Stress Management > Anxiety > How does Anxiety affect the body?

How does Anxiety affect the body?

Symptoms of Anxiety on the Body

The symptoms of anxiety overlap with the symptoms of stress and the long term consequences of anxiety, worry and fear of future events are the same processes as those seen in people suffering from stress.

People suffering from anxiety excessively worry about future situations. A person suffering from anxiety may play out hypothetical situations in their minds often only generating more anxiety.

By excessively worrying a series of changes occur throughout the body that prepares the body to deal with the threatening situation and thus arouses the fight, freeze or flight response.

Scientific examinataion of the mind-body interaction demonstrates that as mental states change, so too does the physiology of the body.

Patients who are diagnosed with an anxiety disorder may report increased number of headaches, dizziness or faintness as well as shortness of breath and heart palpitations. Anxiety often arouses pains and tightness in and around the chest and throat area.

Anxious individuals will report particular with difficulties swallowing, this may be connected with the phyical change that is instigated when anxious thoughts trigger panic attacks. Marked by extreme hyperventilation or over-breathing, panic attacks instigate a feedback loop in which the physical sensations create more anxiety. Finally, physical sensations associated with anxiety also include nausea, stomach pains or internal vibrations commonally known as 'butterflies'.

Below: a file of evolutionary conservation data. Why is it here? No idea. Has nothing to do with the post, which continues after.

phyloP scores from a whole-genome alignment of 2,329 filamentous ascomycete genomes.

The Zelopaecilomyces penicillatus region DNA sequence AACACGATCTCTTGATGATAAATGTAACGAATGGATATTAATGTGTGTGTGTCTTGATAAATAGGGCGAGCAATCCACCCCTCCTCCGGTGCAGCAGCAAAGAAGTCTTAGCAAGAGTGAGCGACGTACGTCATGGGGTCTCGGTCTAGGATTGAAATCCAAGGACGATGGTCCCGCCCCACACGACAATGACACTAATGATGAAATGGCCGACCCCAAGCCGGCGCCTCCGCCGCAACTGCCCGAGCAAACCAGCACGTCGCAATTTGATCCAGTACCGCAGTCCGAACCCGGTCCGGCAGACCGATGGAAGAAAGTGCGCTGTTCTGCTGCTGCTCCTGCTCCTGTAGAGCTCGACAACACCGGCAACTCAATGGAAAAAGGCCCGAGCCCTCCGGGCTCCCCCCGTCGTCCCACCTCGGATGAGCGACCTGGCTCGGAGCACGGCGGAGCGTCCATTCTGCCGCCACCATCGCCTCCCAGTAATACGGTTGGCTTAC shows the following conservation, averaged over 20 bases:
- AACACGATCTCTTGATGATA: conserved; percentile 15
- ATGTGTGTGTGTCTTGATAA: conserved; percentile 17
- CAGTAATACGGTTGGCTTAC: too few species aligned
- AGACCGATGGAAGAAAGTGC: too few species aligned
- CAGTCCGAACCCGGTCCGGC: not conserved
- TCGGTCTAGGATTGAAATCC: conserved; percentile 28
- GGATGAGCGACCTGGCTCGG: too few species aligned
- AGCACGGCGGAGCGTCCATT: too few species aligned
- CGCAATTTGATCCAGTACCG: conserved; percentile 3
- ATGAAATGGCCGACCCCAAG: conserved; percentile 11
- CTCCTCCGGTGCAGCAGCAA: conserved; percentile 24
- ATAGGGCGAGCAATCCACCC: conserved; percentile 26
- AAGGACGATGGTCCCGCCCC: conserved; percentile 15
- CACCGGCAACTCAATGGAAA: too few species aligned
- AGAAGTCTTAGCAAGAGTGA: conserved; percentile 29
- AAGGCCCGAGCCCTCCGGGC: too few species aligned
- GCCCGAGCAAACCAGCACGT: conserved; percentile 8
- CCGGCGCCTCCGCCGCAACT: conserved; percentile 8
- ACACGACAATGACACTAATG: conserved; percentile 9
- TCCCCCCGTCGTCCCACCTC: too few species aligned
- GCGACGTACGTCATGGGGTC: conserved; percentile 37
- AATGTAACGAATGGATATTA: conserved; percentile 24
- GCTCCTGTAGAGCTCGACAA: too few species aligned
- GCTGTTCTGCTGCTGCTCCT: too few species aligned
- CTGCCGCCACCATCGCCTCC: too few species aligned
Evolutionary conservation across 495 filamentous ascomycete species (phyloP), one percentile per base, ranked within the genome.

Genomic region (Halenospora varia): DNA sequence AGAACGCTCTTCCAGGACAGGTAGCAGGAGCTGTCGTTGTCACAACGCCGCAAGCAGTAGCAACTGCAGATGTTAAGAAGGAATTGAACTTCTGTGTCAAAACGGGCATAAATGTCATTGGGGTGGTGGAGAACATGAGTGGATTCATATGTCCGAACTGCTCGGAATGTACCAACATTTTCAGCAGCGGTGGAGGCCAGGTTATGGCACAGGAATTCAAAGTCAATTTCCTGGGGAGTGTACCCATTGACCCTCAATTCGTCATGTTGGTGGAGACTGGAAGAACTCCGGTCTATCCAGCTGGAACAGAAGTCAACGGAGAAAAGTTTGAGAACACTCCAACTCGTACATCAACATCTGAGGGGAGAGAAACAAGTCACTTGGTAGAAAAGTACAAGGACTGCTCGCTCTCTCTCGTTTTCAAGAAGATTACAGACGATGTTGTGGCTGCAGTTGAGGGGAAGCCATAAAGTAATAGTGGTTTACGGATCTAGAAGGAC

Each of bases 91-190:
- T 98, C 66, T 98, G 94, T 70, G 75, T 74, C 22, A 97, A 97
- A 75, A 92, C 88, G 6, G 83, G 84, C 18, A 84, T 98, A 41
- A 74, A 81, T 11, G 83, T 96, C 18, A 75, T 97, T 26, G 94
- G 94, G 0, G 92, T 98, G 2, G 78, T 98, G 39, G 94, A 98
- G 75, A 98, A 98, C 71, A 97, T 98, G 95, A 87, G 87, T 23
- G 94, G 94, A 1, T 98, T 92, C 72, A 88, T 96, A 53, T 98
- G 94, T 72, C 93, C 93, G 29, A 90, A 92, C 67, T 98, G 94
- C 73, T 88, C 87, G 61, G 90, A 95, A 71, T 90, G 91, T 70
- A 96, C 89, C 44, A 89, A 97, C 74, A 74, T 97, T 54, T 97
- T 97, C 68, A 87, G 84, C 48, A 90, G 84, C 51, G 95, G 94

Long term effects of anxiety on the body

Excessive worry and anxiety can lead to cardiovascular problems such as high blood pressure and increased chance of stroke.

What can be done to address symptoms of Anxiety?

Therapies that fail to acknowledge that there is a fundamental connection between the mind (thoughts and emotions) and the body will not only fail to address the cause of anxiety, but more importantly, its impact on the symptoms is likely to be superficial.

Therapies such as Mindfulness meditation, which encourage a practitioner to purposefully attend to a present moments thoughts, emotions and sensations helps stop the self-perpetuating cycle of anxiety.